Let's say Martha's daughter is in prison for committing a robbery. Martha visits her daughter regularly but finds she has a tough time when she has to leave. To reduce some of the stresses she feels after seeing her daughter, she decides to take a flask of whiskey with her to the facility.
Unfortunately, when Martha arrives at the facility, the guards discover the alcohol stashed in her pocket. Now, she faces prison time of her own.
Why? In California, bringing contraband to a prison or jail is a felony.
What's the Law on Taking Alcohol to Prison?
California's statute concerning bringing alcohol and/or drugs to prison or jail is Penal Code 4573.5 PC.
It states that it's illegal for a person to knowingly take such substances with them not only to a prison or jail, but also to:
- Any institution controlled by the Department of Corrections
- A prison or road camp
- A prison farm
- An area where prisoners or inmates are located and under the custody of officers, guards, or other prison/jail employees
This blog began with a hypothetical scenario in which a woman took a flask of alcohol with her to a prison. However, the methods of transport aren't limited to that type of container. Under the law, bringing drugs or alcohol in any way, shape, or form is also unlawful. That means Martha could have been charged even if the whiskey was in a water bottle or its original sealed container.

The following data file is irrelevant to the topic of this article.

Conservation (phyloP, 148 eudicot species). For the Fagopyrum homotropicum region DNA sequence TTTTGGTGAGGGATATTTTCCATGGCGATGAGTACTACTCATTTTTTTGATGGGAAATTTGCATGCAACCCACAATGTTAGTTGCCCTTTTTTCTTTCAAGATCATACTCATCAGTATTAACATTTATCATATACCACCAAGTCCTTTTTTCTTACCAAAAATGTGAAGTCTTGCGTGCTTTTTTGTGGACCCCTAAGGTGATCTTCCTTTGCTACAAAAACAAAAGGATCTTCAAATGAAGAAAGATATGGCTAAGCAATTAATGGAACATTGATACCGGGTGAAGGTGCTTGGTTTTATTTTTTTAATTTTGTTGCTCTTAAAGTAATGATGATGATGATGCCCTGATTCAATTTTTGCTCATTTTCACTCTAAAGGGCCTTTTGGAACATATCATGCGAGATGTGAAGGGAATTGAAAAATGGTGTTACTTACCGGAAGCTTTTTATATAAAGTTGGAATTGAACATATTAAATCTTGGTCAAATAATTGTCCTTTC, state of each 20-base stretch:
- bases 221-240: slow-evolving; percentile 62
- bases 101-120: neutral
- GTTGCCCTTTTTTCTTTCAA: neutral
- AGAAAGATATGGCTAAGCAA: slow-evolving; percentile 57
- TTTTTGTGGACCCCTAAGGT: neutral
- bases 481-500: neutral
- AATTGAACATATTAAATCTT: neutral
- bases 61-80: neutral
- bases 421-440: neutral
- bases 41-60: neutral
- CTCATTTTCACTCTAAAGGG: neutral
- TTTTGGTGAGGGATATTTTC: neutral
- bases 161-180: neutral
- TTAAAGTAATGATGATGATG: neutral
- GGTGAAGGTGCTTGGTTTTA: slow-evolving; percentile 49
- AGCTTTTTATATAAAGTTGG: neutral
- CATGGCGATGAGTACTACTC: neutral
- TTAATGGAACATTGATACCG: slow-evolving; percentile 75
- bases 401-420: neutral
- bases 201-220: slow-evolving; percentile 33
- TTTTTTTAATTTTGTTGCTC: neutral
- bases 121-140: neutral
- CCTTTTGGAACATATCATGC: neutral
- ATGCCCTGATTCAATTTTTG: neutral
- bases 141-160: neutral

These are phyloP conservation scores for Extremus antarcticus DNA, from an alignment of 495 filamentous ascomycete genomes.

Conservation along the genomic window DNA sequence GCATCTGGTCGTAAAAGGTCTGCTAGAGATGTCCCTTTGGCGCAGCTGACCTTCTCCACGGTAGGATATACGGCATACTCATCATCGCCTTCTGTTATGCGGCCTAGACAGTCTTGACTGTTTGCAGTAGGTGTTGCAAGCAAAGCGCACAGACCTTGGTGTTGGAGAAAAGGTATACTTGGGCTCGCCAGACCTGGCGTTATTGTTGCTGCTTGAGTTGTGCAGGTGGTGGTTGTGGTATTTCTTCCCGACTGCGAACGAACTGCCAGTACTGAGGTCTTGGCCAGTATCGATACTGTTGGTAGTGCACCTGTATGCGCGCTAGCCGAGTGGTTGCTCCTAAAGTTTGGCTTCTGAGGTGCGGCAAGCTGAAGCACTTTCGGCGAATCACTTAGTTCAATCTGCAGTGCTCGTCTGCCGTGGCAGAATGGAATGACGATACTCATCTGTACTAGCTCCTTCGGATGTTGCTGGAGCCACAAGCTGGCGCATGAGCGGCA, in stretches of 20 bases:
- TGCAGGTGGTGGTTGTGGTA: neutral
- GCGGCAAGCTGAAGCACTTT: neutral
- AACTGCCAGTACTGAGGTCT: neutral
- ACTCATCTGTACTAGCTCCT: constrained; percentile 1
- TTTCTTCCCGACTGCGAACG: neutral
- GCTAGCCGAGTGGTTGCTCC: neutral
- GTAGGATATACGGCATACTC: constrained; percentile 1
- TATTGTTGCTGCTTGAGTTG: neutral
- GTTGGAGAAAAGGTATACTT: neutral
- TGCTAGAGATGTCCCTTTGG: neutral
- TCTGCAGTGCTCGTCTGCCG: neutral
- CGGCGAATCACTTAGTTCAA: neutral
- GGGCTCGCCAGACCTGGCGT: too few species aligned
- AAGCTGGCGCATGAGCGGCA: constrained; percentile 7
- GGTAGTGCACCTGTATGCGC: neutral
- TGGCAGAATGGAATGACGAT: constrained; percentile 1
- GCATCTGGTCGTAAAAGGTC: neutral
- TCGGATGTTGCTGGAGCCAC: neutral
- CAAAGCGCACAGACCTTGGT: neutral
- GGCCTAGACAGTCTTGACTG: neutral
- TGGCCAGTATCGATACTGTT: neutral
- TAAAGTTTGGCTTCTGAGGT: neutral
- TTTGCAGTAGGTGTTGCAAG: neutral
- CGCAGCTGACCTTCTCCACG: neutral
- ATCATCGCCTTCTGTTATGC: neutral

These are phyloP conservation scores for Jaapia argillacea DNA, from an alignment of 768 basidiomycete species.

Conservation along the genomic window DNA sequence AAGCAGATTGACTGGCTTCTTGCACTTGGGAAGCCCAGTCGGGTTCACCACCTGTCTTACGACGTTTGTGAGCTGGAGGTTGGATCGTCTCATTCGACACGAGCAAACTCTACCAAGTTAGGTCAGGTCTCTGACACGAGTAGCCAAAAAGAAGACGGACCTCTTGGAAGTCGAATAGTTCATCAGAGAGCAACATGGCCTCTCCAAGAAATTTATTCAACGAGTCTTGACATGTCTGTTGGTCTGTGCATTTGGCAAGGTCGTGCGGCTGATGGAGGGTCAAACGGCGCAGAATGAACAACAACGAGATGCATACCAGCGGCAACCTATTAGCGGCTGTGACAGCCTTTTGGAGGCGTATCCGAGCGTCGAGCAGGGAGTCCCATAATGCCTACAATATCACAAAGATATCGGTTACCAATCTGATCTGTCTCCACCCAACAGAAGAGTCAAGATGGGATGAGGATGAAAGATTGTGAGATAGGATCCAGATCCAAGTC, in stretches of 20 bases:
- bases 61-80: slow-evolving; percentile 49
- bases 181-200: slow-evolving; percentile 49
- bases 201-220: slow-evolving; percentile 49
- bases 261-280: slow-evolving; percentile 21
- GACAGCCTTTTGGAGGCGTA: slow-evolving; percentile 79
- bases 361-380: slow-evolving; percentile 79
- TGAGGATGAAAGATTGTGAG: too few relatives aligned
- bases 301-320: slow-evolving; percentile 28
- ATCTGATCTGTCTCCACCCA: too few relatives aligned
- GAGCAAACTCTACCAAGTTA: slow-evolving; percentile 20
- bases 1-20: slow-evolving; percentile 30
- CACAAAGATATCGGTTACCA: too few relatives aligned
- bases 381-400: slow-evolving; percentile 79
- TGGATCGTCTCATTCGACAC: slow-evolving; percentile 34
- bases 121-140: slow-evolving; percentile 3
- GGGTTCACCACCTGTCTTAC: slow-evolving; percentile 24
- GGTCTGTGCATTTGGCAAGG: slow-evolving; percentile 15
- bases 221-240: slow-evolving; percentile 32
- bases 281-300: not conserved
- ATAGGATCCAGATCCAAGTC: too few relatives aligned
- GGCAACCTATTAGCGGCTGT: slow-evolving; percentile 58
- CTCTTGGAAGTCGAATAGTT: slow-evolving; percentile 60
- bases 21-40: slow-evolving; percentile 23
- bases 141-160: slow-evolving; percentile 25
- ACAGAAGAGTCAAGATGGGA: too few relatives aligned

Having the Substance on the Grounds Is Prohibited
In the example with Martha visiting her daughter at the prison, she was charged with a felony because the guards found the substance on her person. But what if Martha had left the alcohol in her car, which was parked on the property? Would she still have been violating the law?
The answer is yes. In this situation, she is still committing a crime. California Penal Code 4573.5 explicitly states that it is unlawful to have drugs or alcohol "within the grounds belonging to" a prison or jail. If employees at the facility had reason to suspect Martha had broken the law and received her permission to search her car, thereby finding the whiskey, they could arrest her.
Therefore, whether a person physically brings drugs or alcohol in with them while visiting someone in prison or they leave the substance in their vehicle for later, they’re committing an offense.
This blog uses as an example a person visiting a loved one in prison, but the law doesn’t apply only in that situation. It applies to anyone on prison or jail grounds. A guard, for instance, could also be charged for engaging conduct similar to Martha’s.
What Are the Penalties for Bringing Contraband to Prison or Jail?
As mentioned earlier, if a person has drugs or alcohol on them when they're at a prison or jail, they could be charged with a felony. A conviction could result in imprisonment for 16 months, or 2 or 3 years incarceration.
If you're facing criminal charges in Santa Barbara, get 40 years of combined legal experience on your side by calling Appel & Morse at (805) 467-6060 or contacting us online.